Nonetheless, the RAK.1 was a success, and just a couple weeks later the movie "Frau im Mond" was released, which brought rocket technology to the forefront of German public opinion. Opelís RAK.1 was rebuilt and capitalized on the popularity of this movie, making a couple more flights, each one more successful than the last. Unfortunately financial concerns brought Opelís involvement with the rocket glider to an end, but the concept remained in the German mind, with the result of such things as the V2 missile and Me163 rocket fighter becoming operational during the Second World War.

THE KIT

If you are waiting for an injection-molded kit of the RAK.1 to come out, youíve got a long time to wait. While it was a historically important plane, it wasnít important enough to warrant a large injection plastic production run. Luckily there is the resin kit companies out there to fill this gap. Czech Master Resins kit of the Opel Sanders RAK.1 comes molded in a greenish gray resin and like the real thing has few parts. The wing is one piece, with the fuselage comprising of right and left halves. A basic interior is provided consisting of a seat, stick, and instrument panel. The tail is made up of three parts, with the horizontal stabilizer being one piece and each vertical tail separate.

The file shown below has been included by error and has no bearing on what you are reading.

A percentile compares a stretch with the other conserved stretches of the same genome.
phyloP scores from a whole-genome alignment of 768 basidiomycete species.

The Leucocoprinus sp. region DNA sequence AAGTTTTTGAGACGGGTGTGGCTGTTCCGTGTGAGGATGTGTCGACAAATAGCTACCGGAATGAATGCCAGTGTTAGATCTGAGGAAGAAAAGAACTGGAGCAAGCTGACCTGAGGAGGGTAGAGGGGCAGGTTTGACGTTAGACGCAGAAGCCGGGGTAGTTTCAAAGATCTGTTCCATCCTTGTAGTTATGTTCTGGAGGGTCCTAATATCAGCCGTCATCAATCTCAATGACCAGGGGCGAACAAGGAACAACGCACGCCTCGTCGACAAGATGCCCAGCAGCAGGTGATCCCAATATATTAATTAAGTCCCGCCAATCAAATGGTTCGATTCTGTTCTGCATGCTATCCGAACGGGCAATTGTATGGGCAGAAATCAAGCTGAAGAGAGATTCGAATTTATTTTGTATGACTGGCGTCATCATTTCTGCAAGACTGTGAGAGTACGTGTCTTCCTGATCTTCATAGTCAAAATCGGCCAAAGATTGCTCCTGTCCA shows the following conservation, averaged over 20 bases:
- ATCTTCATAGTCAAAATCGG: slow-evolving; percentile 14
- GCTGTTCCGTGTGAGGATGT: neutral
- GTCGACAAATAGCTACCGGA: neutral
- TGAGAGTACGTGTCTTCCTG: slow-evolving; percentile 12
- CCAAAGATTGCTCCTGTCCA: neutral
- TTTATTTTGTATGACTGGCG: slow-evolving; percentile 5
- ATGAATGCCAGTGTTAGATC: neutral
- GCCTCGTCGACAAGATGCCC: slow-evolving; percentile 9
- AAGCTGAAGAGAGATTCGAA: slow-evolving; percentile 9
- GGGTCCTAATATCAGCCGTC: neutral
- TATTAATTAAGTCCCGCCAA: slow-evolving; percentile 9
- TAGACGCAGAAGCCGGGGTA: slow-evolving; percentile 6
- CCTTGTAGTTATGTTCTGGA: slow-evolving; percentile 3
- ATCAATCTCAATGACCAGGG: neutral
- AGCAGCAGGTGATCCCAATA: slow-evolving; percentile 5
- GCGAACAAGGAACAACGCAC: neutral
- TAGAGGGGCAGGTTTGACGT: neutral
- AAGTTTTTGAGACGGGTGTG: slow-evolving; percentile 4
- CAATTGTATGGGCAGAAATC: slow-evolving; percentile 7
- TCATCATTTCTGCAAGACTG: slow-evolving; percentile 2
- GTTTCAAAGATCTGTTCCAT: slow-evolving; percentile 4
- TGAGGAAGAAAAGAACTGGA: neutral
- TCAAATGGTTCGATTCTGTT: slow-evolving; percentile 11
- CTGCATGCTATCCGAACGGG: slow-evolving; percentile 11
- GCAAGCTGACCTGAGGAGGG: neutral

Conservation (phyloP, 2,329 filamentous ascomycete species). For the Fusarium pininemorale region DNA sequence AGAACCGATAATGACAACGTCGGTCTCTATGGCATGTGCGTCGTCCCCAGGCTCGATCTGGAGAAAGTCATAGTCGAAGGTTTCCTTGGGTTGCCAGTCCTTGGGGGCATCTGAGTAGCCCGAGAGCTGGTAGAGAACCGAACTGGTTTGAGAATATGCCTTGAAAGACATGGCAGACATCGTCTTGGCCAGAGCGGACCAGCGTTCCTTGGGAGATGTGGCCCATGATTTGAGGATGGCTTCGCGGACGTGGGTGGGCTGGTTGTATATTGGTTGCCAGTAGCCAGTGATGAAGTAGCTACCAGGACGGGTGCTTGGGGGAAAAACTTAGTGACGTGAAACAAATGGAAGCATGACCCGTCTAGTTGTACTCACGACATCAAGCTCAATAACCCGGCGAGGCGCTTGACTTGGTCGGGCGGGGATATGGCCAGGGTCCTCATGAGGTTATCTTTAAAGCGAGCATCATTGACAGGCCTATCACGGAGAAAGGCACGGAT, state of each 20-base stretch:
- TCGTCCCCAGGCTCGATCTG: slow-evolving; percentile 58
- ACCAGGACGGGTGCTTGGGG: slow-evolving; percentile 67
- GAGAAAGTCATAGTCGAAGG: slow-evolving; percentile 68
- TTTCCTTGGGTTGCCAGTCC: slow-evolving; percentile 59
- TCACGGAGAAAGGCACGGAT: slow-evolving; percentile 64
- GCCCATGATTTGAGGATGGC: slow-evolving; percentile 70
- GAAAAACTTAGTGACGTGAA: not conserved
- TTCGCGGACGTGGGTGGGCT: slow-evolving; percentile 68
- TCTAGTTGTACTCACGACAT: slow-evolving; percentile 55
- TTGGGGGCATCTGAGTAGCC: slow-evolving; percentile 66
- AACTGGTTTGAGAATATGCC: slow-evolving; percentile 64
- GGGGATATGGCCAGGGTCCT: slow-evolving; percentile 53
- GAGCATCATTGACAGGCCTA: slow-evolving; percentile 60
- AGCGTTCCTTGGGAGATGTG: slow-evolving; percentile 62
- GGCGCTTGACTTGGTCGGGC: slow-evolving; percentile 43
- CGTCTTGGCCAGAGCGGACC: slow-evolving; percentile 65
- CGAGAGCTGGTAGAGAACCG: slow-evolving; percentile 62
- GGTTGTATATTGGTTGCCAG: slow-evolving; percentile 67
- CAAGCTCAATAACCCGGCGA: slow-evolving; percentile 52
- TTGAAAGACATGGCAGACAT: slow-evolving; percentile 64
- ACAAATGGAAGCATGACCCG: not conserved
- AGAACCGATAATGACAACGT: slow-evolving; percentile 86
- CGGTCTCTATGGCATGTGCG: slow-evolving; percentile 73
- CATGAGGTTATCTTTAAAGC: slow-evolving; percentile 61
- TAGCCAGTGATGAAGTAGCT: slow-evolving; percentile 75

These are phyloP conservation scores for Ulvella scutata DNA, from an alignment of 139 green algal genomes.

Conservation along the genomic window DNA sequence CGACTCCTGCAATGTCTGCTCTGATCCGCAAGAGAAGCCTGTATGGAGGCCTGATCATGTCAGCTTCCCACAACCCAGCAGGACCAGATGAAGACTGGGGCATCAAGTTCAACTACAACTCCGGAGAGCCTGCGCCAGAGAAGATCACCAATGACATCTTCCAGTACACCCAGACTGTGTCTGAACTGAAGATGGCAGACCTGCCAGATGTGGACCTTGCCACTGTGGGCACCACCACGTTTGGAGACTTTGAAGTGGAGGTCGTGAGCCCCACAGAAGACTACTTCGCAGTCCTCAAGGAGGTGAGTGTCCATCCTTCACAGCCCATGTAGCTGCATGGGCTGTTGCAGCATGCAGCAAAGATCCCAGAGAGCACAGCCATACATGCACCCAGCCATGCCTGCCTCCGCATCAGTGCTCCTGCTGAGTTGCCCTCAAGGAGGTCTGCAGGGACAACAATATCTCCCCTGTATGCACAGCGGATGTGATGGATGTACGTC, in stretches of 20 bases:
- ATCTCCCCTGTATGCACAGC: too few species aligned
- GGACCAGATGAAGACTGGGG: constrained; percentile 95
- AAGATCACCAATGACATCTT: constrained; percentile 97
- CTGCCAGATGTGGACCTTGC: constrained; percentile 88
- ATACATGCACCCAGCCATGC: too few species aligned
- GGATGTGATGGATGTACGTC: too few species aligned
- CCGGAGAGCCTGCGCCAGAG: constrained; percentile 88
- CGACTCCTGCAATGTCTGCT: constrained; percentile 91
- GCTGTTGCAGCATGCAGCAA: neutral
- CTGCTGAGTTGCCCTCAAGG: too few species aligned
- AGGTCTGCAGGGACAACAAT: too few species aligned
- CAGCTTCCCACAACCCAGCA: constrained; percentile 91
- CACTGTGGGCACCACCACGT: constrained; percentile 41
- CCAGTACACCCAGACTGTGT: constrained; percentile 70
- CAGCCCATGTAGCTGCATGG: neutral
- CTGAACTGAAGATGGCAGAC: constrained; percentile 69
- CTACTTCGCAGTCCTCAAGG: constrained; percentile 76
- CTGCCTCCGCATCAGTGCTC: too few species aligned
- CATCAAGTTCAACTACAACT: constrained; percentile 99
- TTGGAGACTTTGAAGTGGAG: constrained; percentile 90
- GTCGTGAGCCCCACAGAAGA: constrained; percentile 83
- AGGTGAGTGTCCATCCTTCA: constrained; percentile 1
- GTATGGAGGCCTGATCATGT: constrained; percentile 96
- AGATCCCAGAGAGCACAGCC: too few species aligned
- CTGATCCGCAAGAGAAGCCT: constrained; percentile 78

Construction of the kit is very straightforward, and started with the interior. No instructions are given as to what the interior should be painted, so I painted it a generic brown. Assuming the instrument panel to be wood, I painted it accordingly, then glued in into one side of the fuselage. Some trimming was needed to get the halves to fit around the panel, and once that was done, the two halves were joined. The rocket tubes are depicted by an end-piece with 16 holes drilled in it. I glued that in place, then drilled one hole all the way through the fuselage. This gave me a way to hold the fuselage while I painted it.